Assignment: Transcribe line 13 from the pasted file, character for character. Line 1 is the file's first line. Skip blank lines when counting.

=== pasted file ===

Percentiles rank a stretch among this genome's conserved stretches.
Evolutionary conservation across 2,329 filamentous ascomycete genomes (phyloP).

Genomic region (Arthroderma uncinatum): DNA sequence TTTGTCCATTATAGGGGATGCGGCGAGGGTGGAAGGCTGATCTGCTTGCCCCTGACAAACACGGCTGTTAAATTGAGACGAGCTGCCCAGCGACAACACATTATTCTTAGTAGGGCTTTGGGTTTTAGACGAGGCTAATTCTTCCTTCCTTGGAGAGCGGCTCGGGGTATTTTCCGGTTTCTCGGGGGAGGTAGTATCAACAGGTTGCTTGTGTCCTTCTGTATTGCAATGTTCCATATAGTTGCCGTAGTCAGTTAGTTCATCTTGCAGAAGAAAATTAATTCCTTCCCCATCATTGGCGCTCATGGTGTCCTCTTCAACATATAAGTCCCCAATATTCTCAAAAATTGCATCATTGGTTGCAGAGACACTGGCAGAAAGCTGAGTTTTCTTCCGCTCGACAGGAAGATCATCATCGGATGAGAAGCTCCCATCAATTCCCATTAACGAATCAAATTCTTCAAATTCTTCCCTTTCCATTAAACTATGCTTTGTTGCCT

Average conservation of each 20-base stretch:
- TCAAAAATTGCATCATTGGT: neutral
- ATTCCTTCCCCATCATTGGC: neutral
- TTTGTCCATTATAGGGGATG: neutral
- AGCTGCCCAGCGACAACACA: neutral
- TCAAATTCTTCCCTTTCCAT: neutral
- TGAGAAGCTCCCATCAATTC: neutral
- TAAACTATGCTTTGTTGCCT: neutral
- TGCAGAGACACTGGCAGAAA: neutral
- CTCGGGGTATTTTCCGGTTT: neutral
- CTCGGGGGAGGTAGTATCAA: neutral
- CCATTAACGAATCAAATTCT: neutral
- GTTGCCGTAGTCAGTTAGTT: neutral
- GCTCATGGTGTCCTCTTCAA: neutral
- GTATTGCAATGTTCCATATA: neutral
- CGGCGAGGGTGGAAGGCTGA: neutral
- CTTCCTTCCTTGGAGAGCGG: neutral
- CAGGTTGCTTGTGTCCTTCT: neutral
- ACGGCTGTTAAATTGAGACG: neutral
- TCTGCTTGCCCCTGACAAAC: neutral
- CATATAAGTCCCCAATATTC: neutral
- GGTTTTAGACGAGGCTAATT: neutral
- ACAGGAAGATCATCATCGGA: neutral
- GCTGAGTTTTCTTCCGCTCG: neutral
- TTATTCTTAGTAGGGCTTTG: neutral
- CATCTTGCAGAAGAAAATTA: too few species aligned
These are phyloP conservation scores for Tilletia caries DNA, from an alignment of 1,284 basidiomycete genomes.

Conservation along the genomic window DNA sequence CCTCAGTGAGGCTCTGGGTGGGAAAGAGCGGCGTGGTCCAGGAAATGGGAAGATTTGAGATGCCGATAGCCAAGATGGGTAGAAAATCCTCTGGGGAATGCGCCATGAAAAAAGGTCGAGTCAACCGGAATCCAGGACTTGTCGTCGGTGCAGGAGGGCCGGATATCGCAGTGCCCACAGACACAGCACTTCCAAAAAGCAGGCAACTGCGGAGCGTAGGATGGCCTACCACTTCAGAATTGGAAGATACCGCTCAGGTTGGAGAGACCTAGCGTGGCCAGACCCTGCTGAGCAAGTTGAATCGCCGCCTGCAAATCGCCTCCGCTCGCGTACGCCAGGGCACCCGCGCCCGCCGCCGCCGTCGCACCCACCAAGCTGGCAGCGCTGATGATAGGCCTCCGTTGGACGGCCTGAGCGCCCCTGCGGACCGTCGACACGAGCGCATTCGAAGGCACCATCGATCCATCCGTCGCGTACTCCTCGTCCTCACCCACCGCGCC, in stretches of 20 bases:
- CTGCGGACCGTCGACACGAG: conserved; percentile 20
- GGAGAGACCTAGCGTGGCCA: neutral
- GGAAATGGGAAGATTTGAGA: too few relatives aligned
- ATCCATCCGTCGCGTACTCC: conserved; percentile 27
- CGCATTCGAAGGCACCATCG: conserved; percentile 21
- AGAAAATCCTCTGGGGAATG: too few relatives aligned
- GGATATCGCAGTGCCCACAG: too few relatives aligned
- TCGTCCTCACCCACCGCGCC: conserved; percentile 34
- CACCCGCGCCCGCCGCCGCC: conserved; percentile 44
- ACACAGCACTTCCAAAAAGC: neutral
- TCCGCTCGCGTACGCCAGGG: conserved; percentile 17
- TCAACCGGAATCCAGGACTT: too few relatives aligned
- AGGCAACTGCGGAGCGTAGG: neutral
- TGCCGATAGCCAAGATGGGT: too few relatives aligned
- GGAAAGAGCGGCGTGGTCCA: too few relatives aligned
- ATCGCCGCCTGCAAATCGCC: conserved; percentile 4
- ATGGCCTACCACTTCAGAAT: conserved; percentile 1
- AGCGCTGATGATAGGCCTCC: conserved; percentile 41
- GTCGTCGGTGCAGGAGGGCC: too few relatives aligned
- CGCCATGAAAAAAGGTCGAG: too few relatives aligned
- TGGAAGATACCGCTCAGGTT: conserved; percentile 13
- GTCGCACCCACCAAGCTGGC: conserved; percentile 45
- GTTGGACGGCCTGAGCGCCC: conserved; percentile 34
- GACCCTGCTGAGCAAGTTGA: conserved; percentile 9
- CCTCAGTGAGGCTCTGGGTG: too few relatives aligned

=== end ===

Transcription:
- CTCGGGGTATTTTCCGGTTT: neutral